Daily Archives: September 14, 2014

Rebuilding a Dr. Grabow Regal Adjustomatic Patent Billiard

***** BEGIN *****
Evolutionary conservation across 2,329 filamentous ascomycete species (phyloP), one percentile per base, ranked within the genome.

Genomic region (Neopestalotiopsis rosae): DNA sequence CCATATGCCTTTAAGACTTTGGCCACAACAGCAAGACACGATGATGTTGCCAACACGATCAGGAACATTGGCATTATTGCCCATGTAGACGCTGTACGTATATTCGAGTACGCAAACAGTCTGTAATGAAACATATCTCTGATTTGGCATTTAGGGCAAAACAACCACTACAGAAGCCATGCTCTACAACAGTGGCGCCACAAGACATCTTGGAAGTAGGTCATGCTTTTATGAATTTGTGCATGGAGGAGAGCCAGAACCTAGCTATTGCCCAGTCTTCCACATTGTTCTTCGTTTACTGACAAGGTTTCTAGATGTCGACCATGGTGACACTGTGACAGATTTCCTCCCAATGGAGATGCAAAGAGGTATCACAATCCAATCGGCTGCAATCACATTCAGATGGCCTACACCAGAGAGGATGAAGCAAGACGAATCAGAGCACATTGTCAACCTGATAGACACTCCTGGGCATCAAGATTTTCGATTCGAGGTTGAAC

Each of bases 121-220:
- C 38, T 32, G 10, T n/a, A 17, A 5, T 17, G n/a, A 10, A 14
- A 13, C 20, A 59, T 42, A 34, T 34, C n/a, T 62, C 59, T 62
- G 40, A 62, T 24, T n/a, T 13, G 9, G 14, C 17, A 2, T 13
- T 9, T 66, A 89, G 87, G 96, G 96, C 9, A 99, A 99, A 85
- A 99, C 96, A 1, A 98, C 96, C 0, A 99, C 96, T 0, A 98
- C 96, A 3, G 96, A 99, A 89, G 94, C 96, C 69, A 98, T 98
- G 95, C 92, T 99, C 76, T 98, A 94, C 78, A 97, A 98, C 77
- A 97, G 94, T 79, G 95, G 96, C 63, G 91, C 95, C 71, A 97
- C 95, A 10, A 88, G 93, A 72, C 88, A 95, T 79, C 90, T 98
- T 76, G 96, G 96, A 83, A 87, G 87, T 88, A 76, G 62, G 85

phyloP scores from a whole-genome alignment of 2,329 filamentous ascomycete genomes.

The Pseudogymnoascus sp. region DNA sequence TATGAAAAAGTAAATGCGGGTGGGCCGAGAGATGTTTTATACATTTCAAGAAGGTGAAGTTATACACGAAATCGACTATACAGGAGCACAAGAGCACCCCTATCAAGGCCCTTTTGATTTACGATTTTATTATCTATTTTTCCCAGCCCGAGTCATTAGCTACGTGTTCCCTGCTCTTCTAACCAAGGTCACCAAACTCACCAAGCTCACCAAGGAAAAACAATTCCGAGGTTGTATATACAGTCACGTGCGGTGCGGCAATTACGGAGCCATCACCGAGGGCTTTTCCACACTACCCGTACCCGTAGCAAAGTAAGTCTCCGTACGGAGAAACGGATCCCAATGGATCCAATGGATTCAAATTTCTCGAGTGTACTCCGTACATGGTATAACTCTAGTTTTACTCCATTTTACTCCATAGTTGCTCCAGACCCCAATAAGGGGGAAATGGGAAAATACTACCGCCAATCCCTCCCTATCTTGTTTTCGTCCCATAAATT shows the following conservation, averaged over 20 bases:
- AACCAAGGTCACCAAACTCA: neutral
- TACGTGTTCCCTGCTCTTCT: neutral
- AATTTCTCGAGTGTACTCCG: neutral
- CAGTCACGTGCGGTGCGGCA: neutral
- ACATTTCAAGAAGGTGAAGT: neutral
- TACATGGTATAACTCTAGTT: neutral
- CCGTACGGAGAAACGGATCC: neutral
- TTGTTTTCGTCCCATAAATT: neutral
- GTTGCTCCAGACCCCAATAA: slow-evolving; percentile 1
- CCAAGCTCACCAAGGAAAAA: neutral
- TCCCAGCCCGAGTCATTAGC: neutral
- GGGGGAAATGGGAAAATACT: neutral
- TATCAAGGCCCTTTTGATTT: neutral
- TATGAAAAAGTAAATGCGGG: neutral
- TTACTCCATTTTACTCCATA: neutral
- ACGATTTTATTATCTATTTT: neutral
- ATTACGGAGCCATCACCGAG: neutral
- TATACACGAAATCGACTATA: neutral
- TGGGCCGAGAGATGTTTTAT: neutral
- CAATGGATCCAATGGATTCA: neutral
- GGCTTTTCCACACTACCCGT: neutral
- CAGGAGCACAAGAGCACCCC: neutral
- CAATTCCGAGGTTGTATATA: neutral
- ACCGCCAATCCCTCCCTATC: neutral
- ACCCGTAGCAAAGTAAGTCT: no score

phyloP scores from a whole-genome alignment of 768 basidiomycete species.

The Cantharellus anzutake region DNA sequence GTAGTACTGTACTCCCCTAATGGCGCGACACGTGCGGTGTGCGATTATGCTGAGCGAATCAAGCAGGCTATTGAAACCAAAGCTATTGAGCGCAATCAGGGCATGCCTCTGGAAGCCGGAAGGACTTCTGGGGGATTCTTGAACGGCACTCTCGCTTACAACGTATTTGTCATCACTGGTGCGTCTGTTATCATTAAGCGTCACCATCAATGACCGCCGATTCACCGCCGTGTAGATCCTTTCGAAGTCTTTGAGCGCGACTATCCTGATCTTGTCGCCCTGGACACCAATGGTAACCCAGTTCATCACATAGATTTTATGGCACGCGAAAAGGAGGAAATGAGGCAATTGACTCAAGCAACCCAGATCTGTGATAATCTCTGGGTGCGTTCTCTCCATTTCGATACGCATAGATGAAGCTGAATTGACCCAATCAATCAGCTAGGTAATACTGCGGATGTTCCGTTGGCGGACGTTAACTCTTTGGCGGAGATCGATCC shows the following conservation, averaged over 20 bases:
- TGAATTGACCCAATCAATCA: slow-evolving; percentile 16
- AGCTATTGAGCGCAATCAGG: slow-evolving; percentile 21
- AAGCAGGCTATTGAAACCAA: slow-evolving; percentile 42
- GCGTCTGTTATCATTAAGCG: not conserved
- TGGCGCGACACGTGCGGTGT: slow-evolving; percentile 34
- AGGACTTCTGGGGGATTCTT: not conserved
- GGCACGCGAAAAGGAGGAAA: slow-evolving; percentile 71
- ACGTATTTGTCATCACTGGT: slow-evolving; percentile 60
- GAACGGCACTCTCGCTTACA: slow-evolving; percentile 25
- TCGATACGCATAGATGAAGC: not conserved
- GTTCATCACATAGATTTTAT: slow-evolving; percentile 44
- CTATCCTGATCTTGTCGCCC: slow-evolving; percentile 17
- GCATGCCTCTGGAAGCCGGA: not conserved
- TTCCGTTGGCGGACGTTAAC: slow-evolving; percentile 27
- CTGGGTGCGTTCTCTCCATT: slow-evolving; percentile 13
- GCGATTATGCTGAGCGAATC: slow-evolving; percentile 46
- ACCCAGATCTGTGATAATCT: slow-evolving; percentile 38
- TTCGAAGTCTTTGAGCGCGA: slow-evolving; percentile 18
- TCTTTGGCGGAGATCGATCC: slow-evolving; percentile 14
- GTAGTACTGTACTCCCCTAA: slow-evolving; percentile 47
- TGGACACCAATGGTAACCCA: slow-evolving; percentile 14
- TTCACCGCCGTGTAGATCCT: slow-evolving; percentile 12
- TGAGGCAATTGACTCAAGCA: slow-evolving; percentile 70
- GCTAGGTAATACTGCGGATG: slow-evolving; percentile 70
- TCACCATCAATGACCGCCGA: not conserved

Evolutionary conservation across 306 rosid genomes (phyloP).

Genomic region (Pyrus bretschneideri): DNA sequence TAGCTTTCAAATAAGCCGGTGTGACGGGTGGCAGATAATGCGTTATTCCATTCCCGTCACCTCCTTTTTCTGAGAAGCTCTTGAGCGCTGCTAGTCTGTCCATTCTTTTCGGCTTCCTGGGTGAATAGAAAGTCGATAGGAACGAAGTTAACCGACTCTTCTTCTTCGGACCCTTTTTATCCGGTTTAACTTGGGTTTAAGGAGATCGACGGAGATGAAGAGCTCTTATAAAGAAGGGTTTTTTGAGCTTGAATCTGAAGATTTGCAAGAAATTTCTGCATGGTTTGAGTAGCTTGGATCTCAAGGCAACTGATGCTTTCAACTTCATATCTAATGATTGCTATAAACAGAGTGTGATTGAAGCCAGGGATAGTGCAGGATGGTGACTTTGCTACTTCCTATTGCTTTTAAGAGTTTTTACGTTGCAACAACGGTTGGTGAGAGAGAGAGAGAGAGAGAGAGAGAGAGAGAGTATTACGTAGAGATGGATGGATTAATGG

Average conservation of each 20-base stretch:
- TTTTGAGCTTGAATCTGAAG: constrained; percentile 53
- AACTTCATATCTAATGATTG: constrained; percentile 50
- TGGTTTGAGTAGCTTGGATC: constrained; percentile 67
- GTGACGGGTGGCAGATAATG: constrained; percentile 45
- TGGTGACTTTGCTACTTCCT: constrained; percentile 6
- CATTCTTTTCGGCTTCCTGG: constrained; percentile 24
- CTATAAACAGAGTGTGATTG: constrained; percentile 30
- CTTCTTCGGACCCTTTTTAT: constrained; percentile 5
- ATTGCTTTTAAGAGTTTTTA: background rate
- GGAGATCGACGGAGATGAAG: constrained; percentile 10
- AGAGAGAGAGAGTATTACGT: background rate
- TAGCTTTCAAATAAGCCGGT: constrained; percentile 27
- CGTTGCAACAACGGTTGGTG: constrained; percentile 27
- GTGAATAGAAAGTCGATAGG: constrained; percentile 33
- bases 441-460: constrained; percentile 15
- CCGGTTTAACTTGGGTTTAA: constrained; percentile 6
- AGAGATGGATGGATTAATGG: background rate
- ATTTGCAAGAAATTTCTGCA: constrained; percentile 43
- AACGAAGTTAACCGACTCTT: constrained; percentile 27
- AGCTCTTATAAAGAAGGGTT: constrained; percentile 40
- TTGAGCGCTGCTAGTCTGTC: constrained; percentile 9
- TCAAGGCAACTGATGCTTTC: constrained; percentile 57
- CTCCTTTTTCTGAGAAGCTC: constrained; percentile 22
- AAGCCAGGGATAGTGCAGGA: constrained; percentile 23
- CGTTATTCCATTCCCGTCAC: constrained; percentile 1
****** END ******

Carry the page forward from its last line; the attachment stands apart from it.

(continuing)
One of the few pipes with a stem included in my gift box of bowls was a nice little Dr. Grabow Billiard. It had a long stem that clearly fit the shank of the pipe and gave it an elegant look and feel. At first glance I figured this one would clean up quite easily. The varnish finish on the bowl was worn and spotty with pieces of the varnish coat peeling off the surface of the briar. The rim was coated with a thick layer of tars and oils but looked sound. The bowl had a thick cake particularly from mid bowl to the bottom of the bowl. It was very hard and was not crumbling at all. It had however, closed the bowl to a large degree. The mortise was part of the aluminum band on the shank. It was a threaded cast piece that was fitted against the briar and was oxidized. The internals were quite clean. The bowl was stamped on the left side: REGAL over Dr. Grabow. On the right side it was stamped Imported Briar over Adjustomatic over PAT. 2461905. I have written about the patent on the Adjustomatic tenon/stem in an earlier post on rebornpipes: https://rebornpipes.com/tag/dr-grabow-adjustomatic/ I included patent information and diagrams on that page so I will not repeat that material in this post. The stem had thick calcification on the top and bottom sides of the stem and looked like it had one time sported a softie bit. When I turned the stem over there was a large hole in the underside from the button forward. IMG_1924 IMG_1925 IMG_1926 IMG_1927 I wiped down the bowl with acetone on a cotton pad to remove the damaged varnish and prepare the bowl for possible restaining once the rim had been cleaned off. It took some scrubbing but I was able to get rid of the varnish from the surface and out of the grooves in the carved leaves on both sides of the bowl. It turned out that underneath the peeling varnish there was some very nice grain on the pipe. The top and bottom of the shank and the front and back of the bowl were really nice cross grain. There was a small nick in the back of the bowl near the top of the rim that had a small fill otherwise the briar was flawless. The sides were very nice birdseye grain. This was going to be a stunning pipe once it was finished. IMG_1928 IMG_1929 IMG_1930 I wiped down the buildup on the rim and was unable to even dent the hard tar. I lightly topped the bowl on a topping board to take of the buildup and not affect the rim itself. I carefully removed the tars, checking every move across the sandpaper to make sure that I was not damaging the surface of the rim. IMG_1931 IMG_1932 Once I had cut through the buildup the briar was in very good shape. I used a PipNet reamer with the smallest cutting head to remove the carbon cake in the bowl. Even the smallest head was hard to turn against the rock hard cake of this bowl. I carefully worked it back and forth, being careful not to tip the cutting head to either side and lose the roundness of the bowl. Once I had gotten the head in as far as possible I used a pen knife to work on the bottom portion of the bowl and then reworked the reamer in that area. IMG_1933 I decided to try to patch the hole in the stem. I cleaned hole and put Vaseline on a pipe cleaner. I inserted it in the airway then sprayed accelerator on the stem, put black superglue on the hole and let it sit. The hole was quite large and I was not sure that the repair would hold. I applied the glue in several layers building up the patch until it was quite thick. I sprayed it with the accelerator each time to speed the drying time. IMG_1934 IMG_1935 IMG_1936 I sanded the patched area with 150 and 220 grit sandpaper to smooth out the patch and then reapplied more black super glue and accelerator. IMG_1937 I set the stem aside and let it cure. In the morning I sanded the stem patch until it was smooth in the process my fingernail went through the stem above the patch. I explored the thickness of the stem up the stem and found that I could push through the airway quite a distance up the stem (Photo 1 below). After that fiasco I noticed that the patch was also quite unstable. I was able to push out the patch with my fingernail. The stem after patching and pushing through the repair is shown in Photo 2. IMG_1943 IMG_1944 At this point it was clear that a stem patch would not work on this stem. With the thinness of the vulcanite extending up the stem about an inch it was not clear how far that would go. I was going to need to do something different. I cut off the stem with a Dremel and sanding drum. IMG_1945 IMG_1946 After cutting it off I could see the problem – airway was drilled very high in the stem. There was no room for cutting a new button on the stem and opening up the slot. The top of the stem was thin for another inch toward the tenon. I had to come up with something very different to address this issue. IMG_1947 I had an old Kaywoodie stem in my can of stems that was about the same diameter as the damaged one. It was missing the club logo in the side of the stem but had a club shaped hole. I heated the stinger on the KW stem with a lighter and then was able to remove it with a pair of needle nose pliers. IMG_1948 I also heated the Grabow stem with the lighter and worked on it with the pliers. It came out slowly. I finally screwed it into the bowl and turned it until the stem came off. I then unscrewed the tenon from the bowl. I tried it in the KW stem and it was just a little bit bigger than the hole in the stem. I would need to drill it one size larger to get a fit. IMG_1949 I used my cordless drill to drill it out. It had to be slightly larger and slightly deeper than the KW stinger apparatus. To make room for the lip on the aluminum piece I used a sharp knife to bevel the inner edge of the hole to accommodate the lip. IMG_1950 IMG_1951 The Grabow tenon/adjustomatic apparatus fit in the shank and I pressed it into place to see if the fit was correct. I then removed it and used a white all purpose glue to hold it in place. There was a removable stinger end for the tenon so I reinserted that in place and the new insert was ready. IMG_1952 IMG_1953 The fit of the stem against the shank was perfect. The diameter of the stem was slightly larger than the diameter of the shank so I would need to sand it to make them match. I tried to remove the Grabow insert from the old stem so that I could use it on the new stem. I tried to pick it out with a dental pick but was not able to remove it. IMG_1954 IMG_1955 I filled the club hole with black superglue and then sanded it smooth. I used 220 grit sandpaper to work on the diameter of the stem. I also sanded the end of the stem around the button to remove the tooth marks and chatter. IMG_1956 The next series of four photos show the stem after all of the sanding and shaping. The new stem looked quite good with the bowl. The fit was perfect and the lines and flow of the angles was exactly what I was looking for when I started. IMG_1957 IMG_1958 IMG_1959 IMG_1960 I sanded the stem with a medium and fine grit sanding sponge and then refilled the small holes around the patched club logo with more superglue. I sanded the patch down with 220 grit sandpaper and resanded it with the sanding sponges until it was smooth. The photo below shows the two stem side by side. IMG_1965 I sanded the stems with micromesh sanding pads – wet sanding with 1500-2400 grit pads and dry sanding with 3200-12,000 grit pads. I rubbed it down with Obsidian Oil between each set of three grits of micromesh. I buffed the stem with White Diamond and then gave it a final coat of Obsidian Oil and set it aside to work on the bowl. IMG_1966 IMG_1967 IMG_1968 I buffed the bowl with White Diamond and carefully buffed around the stamping on the sides. I polished the aluminum shank band with the higher grades of micromesh pads and then a polishing cloth to remove the scratches and bring up the shine. The next series of four photos show the polished bowl before I worked on it with some 8000-12,000 grit micromesh pads. IMG_1938 IMG_1939 IMG_1940 IMG_1941 IMG_1942 I gave the bowl a wiped down coat of Danish Oil and walnut stain. I wanted to give the briar a shine coat but not add much colour to the finish. It really made the grain pop on this one. IMG_1961 IMG_1962 IMG_1963 IMG_1964 Once the oil had dried I buffed the bowl with White Diamond and then gave it several coats of carnauba wax. I buffed it with a soft flannel buff. I put the stem back in place and gave the bowl and stem several more coats of wax and buffed to a shine. The finished pipe is shown below. The look and feel of the pipe is like new. It is cleaned, restemmed, refinished and ready to fire up with its inaugural bowl of tobacco. It should last a long time and serve its owner well – whether I keep it or pass it on to another pipeman. (I decided to take these final photos on a piece of marble counter top to see if I could get a good contrast on the photos.) IMG_1970 IMG_1971 IMG_1972 IMG_1973